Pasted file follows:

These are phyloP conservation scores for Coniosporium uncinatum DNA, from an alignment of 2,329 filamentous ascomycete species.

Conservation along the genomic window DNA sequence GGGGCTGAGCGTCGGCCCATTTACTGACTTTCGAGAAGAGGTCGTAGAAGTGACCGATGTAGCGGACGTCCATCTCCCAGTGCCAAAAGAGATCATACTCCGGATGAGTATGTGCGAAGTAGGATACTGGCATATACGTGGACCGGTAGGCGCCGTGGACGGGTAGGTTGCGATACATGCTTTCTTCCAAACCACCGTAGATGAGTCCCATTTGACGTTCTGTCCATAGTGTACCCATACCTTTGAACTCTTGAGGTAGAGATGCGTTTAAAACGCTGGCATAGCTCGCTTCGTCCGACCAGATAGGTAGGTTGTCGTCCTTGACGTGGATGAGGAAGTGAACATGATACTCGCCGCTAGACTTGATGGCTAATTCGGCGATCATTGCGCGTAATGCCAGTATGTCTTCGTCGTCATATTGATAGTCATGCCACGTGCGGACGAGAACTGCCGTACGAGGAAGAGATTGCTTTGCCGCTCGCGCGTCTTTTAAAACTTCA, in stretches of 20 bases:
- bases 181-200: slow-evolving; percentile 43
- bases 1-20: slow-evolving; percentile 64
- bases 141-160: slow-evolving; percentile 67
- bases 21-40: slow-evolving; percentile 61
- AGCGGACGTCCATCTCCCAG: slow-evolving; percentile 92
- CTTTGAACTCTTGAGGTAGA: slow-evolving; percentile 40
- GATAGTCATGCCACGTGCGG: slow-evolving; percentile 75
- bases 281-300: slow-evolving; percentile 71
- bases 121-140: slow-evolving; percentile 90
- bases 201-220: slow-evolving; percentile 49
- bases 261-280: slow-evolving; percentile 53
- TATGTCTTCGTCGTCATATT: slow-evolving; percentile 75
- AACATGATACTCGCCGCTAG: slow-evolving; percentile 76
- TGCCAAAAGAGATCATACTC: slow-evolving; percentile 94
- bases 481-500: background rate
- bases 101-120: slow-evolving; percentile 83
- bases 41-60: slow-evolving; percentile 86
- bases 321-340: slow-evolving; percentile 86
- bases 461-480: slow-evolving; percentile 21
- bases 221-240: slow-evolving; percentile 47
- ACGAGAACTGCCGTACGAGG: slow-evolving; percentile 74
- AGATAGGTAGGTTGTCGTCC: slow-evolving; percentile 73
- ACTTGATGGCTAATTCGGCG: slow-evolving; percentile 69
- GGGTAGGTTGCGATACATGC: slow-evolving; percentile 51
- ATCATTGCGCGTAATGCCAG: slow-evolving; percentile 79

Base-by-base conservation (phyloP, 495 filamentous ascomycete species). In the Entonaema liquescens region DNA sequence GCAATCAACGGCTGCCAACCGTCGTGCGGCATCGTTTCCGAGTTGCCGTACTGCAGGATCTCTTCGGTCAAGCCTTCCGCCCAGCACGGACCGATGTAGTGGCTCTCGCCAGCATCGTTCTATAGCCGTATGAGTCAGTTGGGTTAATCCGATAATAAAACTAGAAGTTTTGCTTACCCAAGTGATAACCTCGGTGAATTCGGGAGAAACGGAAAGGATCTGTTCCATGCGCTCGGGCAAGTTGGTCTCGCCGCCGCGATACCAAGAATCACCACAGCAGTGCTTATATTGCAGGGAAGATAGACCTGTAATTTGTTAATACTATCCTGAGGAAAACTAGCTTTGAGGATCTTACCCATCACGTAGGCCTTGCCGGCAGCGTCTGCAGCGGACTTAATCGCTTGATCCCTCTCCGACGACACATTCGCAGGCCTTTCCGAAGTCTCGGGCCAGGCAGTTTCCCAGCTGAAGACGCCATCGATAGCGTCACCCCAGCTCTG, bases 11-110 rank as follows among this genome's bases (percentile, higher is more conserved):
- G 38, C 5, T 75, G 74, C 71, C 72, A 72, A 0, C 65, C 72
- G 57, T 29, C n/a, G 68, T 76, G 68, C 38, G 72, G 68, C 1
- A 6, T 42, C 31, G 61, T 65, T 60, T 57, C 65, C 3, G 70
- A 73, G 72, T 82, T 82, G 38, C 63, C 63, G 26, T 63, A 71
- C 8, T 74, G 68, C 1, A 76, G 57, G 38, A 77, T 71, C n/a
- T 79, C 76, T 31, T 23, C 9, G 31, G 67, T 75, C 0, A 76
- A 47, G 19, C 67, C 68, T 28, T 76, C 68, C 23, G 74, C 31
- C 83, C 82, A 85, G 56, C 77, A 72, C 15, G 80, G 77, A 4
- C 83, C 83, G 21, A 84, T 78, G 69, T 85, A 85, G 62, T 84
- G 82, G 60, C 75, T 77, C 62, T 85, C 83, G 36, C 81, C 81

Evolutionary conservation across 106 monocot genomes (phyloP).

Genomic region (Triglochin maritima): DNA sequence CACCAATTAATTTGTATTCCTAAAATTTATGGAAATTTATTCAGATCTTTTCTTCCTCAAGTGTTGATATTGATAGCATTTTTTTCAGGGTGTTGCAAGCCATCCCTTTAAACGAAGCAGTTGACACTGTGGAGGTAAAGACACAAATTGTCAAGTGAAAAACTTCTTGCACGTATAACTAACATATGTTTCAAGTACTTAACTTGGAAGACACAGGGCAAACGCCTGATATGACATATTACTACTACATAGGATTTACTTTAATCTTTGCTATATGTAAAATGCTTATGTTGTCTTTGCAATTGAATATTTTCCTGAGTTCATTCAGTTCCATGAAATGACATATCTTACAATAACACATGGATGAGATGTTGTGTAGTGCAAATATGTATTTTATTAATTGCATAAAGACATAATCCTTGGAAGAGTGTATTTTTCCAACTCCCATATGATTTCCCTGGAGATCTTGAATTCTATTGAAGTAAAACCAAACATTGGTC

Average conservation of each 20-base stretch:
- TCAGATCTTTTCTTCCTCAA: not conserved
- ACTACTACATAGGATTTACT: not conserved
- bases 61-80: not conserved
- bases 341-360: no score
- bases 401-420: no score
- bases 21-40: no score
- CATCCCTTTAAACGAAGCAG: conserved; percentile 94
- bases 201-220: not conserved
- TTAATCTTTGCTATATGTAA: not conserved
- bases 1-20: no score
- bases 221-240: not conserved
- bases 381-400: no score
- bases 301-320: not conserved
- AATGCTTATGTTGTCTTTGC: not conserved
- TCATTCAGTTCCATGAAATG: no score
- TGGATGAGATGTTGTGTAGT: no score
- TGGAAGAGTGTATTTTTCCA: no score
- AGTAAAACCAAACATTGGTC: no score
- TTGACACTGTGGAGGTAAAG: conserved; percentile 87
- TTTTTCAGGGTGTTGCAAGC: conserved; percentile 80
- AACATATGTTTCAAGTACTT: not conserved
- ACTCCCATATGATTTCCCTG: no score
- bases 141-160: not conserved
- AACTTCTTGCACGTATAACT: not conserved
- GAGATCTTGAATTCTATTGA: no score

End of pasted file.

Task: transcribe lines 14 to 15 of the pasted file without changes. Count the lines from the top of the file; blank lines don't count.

- TATGTCTTCGTCGTCATATT: slow-evolving; percentile 75
- AACATGATACTCGCCGCTAG: slow-evolving; percentile 76